Brands known for their sarcastic, bizarre and anti-corporate personalities on social media are in uncharted waters in a such a rare period of uncertainty.
While many brands are going silent in their marketing efforts, in a push to not risk appearing as insensitive in a difficult period, some brand accounts on Twitter, known for their personality-driven Tweets, are emerging as unexpected voices of reason.
Case in point, a recent Tweet thread by Steak-umm:
With almost 70,000 likes, and 20,000 retweets the thread went viral.
In the thread, Steak-umm offers a critique of the media in its present context of global uncertainty, and preaches the importance of critical thought, now, more than ever before.
Nathan Allebach, the social media manager for the brand, shared the view that building a brand messaging strategy entirely around being sarcastic or sassy doesn’t work in the long run. He explains that a such “one dimensional brand” is not compatible with a “complicated world” – a view proven by the number of brands gone radio silent since the beginning of the pandemic.
Beyond staying ‘innocently humorous’ in a climate like this, brands have had to look to inject more personality or humour into how people perceive a their overall messaging.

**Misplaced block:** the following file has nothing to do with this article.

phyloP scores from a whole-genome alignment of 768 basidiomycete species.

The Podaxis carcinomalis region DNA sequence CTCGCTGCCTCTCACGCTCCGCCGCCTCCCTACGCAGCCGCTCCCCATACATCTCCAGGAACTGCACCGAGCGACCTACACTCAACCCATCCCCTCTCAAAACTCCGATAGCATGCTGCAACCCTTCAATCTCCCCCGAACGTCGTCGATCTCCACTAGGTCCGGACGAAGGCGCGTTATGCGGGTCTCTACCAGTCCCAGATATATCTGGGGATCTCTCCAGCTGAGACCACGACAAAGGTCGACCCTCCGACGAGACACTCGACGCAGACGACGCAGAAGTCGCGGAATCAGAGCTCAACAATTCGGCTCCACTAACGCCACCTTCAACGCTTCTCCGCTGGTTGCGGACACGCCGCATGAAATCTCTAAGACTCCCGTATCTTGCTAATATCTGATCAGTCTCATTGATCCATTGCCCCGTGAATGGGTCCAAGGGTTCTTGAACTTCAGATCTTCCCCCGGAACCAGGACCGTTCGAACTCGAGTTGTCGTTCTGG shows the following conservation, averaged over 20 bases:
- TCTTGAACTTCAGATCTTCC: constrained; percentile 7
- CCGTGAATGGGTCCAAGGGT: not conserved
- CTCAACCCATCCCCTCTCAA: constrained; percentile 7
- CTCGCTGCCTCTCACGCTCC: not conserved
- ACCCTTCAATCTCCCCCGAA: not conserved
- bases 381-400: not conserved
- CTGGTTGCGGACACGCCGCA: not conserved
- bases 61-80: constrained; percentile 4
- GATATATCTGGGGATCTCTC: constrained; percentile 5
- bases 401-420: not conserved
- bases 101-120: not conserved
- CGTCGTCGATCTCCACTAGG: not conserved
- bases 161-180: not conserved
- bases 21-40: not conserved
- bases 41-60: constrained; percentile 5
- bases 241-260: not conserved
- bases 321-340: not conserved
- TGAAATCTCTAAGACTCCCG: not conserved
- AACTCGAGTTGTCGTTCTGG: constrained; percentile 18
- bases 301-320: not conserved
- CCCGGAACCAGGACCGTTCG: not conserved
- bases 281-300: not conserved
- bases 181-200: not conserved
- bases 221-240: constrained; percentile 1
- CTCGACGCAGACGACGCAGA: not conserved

In the thread, the account even shows self-awareness, admitting that it’s “ironic” that a corporate social media account, whose purpose is to post ads to “misdirect people and generate sales” is sharing serious advice.
Posted at 10pm, the thread is a reflection of the evolving approach to social media of ‘relatable’ and personality-driven brands. Decoupled from corporate messaging and advertising focused posts, the thread acts as content precisely crafted to impact its audience, to resonate and to be shared.
The account went on to share a meta-criticism on its own post, Tweeting that “our society values entertainment over truth and that’s a huge problem”. It doesn’t take much analysis to recognise the truth behind the statement. Shared from a private account, even one with an audience of tens of thousands such as Steak-umm’s, it’s difficult to imagine such a Tweet thread seeing success anywhere close to those of the brand’s.
Nonetheless, the thread offers an intriguing insight into the viral impact unlikely brands can have in bringing levity, however small, to its audience against the odds of an international pandemic.
Going forward, it also acts as a lesson into the importance of brand flexibility. In the face of the next global crisis, do you want to be yet another brand to go silent to avoid fallout, or do you want to be praised for your cutting, raw and truthful opinions?
In the next trying times, let’s all try to be the oddly insightful frozen meat company.